Hi. All container-managed entity managers are JTA managers. An application-managed entity manager may be either JTA or resource-local, and they are always extended. The difference is that when it is JTA, it simply is used in a distributed transaction with EJB calls, Timer creations, other resource managers and so on. When the UserTransaction (either container-managed or bean-managed, it doesn't really matter) is rolled back, all of the mentioned operations are rolled back. If you used resource-local manager (EntityTransaction interface to demarcate transactions), the rollback on the UserTransaction would not influence the entity manager operations. Hence, you will most likely use JTA in Java EE, whereas resource-local are designed to be usable in Java SE, when there is possibly no JTA implementation available.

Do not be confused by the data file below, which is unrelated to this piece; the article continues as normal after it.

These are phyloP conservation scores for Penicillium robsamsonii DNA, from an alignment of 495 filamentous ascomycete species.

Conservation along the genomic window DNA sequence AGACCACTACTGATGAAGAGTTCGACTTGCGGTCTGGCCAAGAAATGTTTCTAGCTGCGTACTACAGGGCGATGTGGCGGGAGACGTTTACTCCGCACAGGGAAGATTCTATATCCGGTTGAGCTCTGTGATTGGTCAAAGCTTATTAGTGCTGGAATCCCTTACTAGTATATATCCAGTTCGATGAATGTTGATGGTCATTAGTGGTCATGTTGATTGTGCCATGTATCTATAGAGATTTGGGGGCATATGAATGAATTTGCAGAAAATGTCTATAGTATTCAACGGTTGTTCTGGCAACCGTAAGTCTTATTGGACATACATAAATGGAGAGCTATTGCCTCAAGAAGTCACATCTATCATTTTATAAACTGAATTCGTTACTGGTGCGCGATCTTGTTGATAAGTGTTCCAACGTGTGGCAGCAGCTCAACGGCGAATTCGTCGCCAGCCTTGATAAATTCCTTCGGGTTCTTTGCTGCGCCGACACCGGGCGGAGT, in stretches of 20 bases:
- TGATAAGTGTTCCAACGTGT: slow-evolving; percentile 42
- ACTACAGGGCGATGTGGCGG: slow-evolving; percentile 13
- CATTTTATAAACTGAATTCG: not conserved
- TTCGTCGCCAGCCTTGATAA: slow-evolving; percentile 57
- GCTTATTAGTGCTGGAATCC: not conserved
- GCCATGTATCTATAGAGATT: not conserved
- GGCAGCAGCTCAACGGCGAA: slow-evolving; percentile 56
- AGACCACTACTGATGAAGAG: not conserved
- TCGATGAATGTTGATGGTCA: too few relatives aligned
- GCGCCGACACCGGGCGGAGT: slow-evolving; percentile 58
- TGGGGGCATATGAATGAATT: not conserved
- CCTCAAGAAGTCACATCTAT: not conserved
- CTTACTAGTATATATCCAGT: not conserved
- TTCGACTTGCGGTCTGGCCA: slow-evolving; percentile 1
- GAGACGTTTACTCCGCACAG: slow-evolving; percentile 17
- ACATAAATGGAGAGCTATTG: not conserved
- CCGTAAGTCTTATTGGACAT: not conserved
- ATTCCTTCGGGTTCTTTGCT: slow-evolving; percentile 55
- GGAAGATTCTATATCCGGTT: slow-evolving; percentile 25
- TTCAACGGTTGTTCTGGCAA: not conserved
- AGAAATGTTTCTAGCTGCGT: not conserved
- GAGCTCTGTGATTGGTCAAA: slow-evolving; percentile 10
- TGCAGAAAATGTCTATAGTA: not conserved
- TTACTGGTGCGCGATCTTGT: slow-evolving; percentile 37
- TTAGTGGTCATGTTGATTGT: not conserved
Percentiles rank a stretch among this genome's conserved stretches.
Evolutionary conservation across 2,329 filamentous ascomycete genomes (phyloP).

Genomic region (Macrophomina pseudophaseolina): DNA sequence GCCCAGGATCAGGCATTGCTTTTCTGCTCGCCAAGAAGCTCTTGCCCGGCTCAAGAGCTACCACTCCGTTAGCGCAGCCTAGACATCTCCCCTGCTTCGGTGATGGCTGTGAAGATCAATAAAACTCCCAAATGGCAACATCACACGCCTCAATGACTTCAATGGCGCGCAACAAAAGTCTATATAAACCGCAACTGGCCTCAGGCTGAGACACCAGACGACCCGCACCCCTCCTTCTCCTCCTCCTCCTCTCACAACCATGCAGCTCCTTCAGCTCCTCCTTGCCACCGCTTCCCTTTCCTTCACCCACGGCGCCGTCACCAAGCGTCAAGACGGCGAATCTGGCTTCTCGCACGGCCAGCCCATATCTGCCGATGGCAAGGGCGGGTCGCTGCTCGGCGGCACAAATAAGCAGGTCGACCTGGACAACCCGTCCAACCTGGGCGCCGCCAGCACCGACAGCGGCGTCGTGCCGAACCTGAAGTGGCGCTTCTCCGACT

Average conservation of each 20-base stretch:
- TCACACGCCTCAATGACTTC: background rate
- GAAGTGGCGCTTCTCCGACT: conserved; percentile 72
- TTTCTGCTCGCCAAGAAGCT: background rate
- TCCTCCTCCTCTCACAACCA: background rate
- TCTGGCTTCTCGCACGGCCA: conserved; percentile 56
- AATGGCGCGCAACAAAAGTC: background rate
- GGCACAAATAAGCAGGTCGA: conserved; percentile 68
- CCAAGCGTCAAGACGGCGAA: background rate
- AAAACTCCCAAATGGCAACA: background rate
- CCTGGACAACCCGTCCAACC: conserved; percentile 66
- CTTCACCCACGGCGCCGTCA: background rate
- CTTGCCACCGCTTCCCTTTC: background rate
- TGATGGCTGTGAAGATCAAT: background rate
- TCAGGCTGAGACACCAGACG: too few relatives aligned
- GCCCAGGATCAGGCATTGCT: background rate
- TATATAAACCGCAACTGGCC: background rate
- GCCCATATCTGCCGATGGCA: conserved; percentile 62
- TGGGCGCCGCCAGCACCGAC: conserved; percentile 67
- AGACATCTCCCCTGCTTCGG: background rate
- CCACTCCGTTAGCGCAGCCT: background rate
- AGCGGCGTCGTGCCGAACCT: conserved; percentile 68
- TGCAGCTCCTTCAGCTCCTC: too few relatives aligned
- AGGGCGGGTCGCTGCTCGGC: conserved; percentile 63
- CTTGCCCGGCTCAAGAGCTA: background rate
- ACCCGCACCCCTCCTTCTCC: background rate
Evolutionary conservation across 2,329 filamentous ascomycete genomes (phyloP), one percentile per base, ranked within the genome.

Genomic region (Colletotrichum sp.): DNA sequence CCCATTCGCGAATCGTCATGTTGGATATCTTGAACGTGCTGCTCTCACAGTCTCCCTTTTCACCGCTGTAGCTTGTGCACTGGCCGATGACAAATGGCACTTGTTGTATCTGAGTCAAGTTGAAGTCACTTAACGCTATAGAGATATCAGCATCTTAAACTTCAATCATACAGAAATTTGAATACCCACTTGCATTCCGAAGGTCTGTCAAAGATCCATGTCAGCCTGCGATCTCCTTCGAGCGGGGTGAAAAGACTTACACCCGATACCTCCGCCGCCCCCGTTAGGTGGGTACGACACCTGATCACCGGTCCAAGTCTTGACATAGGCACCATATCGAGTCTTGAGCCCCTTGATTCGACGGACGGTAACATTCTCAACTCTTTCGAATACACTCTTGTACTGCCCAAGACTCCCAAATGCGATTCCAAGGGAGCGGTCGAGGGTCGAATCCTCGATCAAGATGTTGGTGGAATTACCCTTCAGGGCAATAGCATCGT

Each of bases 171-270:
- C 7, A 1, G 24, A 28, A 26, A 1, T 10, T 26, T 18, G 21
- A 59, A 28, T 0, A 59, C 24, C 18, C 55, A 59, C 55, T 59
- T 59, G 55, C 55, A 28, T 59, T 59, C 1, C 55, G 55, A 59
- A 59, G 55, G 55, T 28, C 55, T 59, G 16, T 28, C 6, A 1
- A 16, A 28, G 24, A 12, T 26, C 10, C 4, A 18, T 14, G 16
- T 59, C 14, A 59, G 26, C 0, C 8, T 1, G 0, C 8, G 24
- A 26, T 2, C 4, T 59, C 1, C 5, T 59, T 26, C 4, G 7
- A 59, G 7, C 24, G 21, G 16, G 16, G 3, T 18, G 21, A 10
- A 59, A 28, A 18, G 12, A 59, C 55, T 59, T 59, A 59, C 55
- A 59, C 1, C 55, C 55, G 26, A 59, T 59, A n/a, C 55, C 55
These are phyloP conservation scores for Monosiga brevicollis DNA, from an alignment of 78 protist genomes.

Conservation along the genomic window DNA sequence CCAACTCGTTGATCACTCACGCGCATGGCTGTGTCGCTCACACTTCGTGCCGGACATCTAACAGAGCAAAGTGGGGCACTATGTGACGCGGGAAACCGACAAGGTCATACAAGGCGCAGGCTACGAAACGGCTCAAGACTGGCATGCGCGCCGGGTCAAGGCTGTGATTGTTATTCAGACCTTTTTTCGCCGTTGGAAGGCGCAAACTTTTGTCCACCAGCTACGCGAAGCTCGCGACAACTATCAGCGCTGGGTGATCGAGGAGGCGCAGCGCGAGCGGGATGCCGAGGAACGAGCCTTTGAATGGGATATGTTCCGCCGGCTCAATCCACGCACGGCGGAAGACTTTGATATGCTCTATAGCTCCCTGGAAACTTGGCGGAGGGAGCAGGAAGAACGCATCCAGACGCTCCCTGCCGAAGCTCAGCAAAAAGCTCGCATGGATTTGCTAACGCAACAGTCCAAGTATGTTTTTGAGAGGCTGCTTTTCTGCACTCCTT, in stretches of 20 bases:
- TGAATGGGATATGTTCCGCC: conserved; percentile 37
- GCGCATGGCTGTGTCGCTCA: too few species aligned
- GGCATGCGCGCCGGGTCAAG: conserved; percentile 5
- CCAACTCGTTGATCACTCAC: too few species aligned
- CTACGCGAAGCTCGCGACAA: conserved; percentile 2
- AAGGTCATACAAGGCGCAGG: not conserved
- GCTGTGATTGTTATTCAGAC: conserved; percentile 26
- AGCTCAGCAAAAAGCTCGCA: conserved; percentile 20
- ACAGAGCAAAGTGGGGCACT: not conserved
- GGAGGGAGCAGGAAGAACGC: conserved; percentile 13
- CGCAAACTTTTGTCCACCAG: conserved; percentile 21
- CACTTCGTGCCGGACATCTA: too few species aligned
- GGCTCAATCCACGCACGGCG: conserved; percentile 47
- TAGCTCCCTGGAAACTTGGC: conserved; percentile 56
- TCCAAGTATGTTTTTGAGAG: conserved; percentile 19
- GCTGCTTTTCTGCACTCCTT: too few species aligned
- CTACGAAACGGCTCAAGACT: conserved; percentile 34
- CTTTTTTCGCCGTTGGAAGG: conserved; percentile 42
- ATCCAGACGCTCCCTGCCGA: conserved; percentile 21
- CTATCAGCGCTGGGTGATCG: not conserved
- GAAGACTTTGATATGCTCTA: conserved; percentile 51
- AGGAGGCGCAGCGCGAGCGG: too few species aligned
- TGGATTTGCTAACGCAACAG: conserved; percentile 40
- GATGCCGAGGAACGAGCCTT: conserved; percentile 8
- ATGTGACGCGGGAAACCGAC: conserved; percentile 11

One more note - when you use an application-managed JTA entity manager and create them outside an active JTA transaction (for example, when you inject a manager factory and in @PostConstruct you create the entity manager), you call joinTransaction() before you call refresh(), persist(), merge() or remove(), so that these operations don't throw TransactionRequiredException. The JTA transaction may either be container- or bean-managed.
Does this make sense?
In the "container-managed entity manager" the container care about the life cycle for the involved resources (or more precisely the resource manager connection factory) and the application is focus only on the business. In the "application mode" the application (you can read here the developer) must care about the resource life cycle (e.g. it must close the factory), so in this case the application must focus on business and on resource life cycle.